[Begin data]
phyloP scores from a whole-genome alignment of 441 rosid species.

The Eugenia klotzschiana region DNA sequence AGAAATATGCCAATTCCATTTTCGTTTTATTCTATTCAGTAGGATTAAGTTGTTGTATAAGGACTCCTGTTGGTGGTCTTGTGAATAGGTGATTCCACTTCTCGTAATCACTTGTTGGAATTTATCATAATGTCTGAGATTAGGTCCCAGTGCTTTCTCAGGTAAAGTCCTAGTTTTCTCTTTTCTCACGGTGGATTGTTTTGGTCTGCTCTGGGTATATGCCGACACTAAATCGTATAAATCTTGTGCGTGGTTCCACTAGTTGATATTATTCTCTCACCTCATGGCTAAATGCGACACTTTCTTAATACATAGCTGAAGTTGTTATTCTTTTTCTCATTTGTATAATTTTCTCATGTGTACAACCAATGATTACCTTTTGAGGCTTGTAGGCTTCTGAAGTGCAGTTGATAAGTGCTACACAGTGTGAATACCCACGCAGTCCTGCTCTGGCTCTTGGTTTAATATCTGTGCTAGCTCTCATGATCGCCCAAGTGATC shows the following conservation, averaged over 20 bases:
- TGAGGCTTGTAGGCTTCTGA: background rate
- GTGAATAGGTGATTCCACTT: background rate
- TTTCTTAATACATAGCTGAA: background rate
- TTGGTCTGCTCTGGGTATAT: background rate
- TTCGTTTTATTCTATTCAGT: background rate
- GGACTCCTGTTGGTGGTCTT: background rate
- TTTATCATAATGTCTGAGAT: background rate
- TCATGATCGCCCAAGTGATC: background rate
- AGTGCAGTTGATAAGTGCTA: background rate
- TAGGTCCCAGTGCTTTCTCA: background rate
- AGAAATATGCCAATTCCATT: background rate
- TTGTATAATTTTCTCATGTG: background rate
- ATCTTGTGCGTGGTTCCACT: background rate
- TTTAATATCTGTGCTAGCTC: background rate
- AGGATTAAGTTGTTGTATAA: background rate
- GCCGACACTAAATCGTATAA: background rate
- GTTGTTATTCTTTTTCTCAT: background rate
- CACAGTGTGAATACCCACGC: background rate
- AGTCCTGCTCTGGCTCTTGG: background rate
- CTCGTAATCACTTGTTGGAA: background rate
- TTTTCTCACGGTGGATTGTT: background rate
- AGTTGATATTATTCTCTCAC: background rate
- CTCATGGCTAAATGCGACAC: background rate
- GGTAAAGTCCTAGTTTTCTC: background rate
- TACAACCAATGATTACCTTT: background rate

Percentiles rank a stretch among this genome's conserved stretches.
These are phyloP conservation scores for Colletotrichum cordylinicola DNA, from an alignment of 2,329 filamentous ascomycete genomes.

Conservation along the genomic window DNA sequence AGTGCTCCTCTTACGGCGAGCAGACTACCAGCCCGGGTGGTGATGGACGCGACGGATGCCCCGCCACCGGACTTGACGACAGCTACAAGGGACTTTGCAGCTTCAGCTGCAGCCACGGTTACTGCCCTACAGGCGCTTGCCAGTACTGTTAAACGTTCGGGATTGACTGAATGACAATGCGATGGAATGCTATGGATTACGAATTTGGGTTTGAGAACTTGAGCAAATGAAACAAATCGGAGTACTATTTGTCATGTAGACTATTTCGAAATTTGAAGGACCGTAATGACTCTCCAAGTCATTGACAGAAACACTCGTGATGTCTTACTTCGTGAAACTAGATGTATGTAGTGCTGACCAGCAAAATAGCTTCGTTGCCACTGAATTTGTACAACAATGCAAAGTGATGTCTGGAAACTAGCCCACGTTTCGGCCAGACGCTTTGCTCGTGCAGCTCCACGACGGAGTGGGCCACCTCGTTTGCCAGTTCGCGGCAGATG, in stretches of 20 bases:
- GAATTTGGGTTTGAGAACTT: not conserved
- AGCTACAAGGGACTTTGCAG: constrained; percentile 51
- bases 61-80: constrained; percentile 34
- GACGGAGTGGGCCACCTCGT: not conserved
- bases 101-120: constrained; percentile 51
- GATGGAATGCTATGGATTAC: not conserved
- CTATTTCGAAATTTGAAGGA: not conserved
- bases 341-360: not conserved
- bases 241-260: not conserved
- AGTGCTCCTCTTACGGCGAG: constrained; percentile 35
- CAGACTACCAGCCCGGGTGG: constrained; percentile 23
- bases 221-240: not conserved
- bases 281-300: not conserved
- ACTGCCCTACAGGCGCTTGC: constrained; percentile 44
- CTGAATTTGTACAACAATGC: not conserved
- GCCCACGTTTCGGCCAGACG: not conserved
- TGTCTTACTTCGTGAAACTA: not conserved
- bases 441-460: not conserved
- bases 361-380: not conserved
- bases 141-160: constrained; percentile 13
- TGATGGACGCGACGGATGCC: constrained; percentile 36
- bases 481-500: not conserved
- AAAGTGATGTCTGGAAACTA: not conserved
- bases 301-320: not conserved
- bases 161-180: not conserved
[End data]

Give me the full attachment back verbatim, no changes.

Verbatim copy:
phyloP scores from a whole-genome alignment of 441 rosid species.

The Eugenia klotzschiana region DNA sequence AGAAATATGCCAATTCCATTTTCGTTTTATTCTATTCAGTAGGATTAAGTTGTTGTATAAGGACTCCTGTTGGTGGTCTTGTGAATAGGTGATTCCACTTCTCGTAATCACTTGTTGGAATTTATCATAATGTCTGAGATTAGGTCCCAGTGCTTTCTCAGGTAAAGTCCTAGTTTTCTCTTTTCTCACGGTGGATTGTTTTGGTCTGCTCTGGGTATATGCCGACACTAAATCGTATAAATCTTGTGCGTGGTTCCACTAGTTGATATTATTCTCTCACCTCATGGCTAAATGCGACACTTTCTTAATACATAGCTGAAGTTGTTATTCTTTTTCTCATTTGTATAATTTTCTCATGTGTACAACCAATGATTACCTTTTGAGGCTTGTAGGCTTCTGAAGTGCAGTTGATAAGTGCTACACAGTGTGAATACCCACGCAGTCCTGCTCTGGCTCTTGGTTTAATATCTGTGCTAGCTCTCATGATCGCCCAAGTGATC shows the following conservation, averaged over 20 bases:
- TGAGGCTTGTAGGCTTCTGA: background rate
- GTGAATAGGTGATTCCACTT: background rate
- TTTCTTAATACATAGCTGAA: background rate
- TTGGTCTGCTCTGGGTATAT: background rate
- TTCGTTTTATTCTATTCAGT: background rate
- GGACTCCTGTTGGTGGTCTT: background rate
- TTTATCATAATGTCTGAGAT: background rate
- TCATGATCGCCCAAGTGATC: background rate
- AGTGCAGTTGATAAGTGCTA: background rate
- TAGGTCCCAGTGCTTTCTCA: background rate
- AGAAATATGCCAATTCCATT: background rate
- TTGTATAATTTTCTCATGTG: background rate
- ATCTTGTGCGTGGTTCCACT: background rate
- TTTAATATCTGTGCTAGCTC: background rate
- AGGATTAAGTTGTTGTATAA: background rate
- GCCGACACTAAATCGTATAA: background rate
- GTTGTTATTCTTTTTCTCAT: background rate
- CACAGTGTGAATACCCACGC: background rate
- AGTCCTGCTCTGGCTCTTGG: background rate
- CTCGTAATCACTTGTTGGAA: background rate
- TTTTCTCACGGTGGATTGTT: background rate
- AGTTGATATTATTCTCTCAC: background rate
- CTCATGGCTAAATGCGACAC: background rate
- GGTAAAGTCCTAGTTTTCTC: background rate
- TACAACCAATGATTACCTTT: background rate

Percentiles rank a stretch among this genome's conserved stretches.
These are phyloP conservation scores for Colletotrichum cordylinicola DNA, from an alignment of 2,329 filamentous ascomycete genomes.

Conservation along the genomic window DNA sequence AGTGCTCCTCTTACGGCGAGCAGACTACCAGCCCGGGTGGTGATGGACGCGACGGATGCCCCGCCACCGGACTTGACGACAGCTACAAGGGACTTTGCAGCTTCAGCTGCAGCCACGGTTACTGCCCTACAGGCGCTTGCCAGTACTGTTAAACGTTCGGGATTGACTGAATGACAATGCGATGGAATGCTATGGATTACGAATTTGGGTTTGAGAACTTGAGCAAATGAAACAAATCGGAGTACTATTTGTCATGTAGACTATTTCGAAATTTGAAGGACCGTAATGACTCTCCAAGTCATTGACAGAAACACTCGTGATGTCTTACTTCGTGAAACTAGATGTATGTAGTGCTGACCAGCAAAATAGCTTCGTTGCCACTGAATTTGTACAACAATGCAAAGTGATGTCTGGAAACTAGCCCACGTTTCGGCCAGACGCTTTGCTCGTGCAGCTCCACGACGGAGTGGGCCACCTCGTTTGCCAGTTCGCGGCAGATG, in stretches of 20 bases:
- GAATTTGGGTTTGAGAACTT: not conserved
- AGCTACAAGGGACTTTGCAG: constrained; percentile 51
- bases 61-80: constrained; percentile 34
- GACGGAGTGGGCCACCTCGT: not conserved
- bases 101-120: constrained; percentile 51
- GATGGAATGCTATGGATTAC: not conserved
- CTATTTCGAAATTTGAAGGA: not conserved
- bases 341-360: not conserved
- bases 241-260: not conserved
- AGTGCTCCTCTTACGGCGAG: constrained; percentile 35
- CAGACTACCAGCCCGGGTGG: constrained; percentile 23
- bases 221-240: not conserved
- bases 281-300: not conserved
- ACTGCCCTACAGGCGCTTGC: constrained; percentile 44
- CTGAATTTGTACAACAATGC: not conserved
- GCCCACGTTTCGGCCAGACG: not conserved
- TGTCTTACTTCGTGAAACTA: not conserved
- bases 441-460: not conserved
- bases 361-380: not conserved
- bases 141-160: constrained; percentile 13
- TGATGGACGCGACGGATGCC: constrained; percentile 36
- bases 481-500: not conserved
- AAAGTGATGTCTGGAAACTA: not conserved
- bases 301-320: not conserved
- bases 161-180: not conserved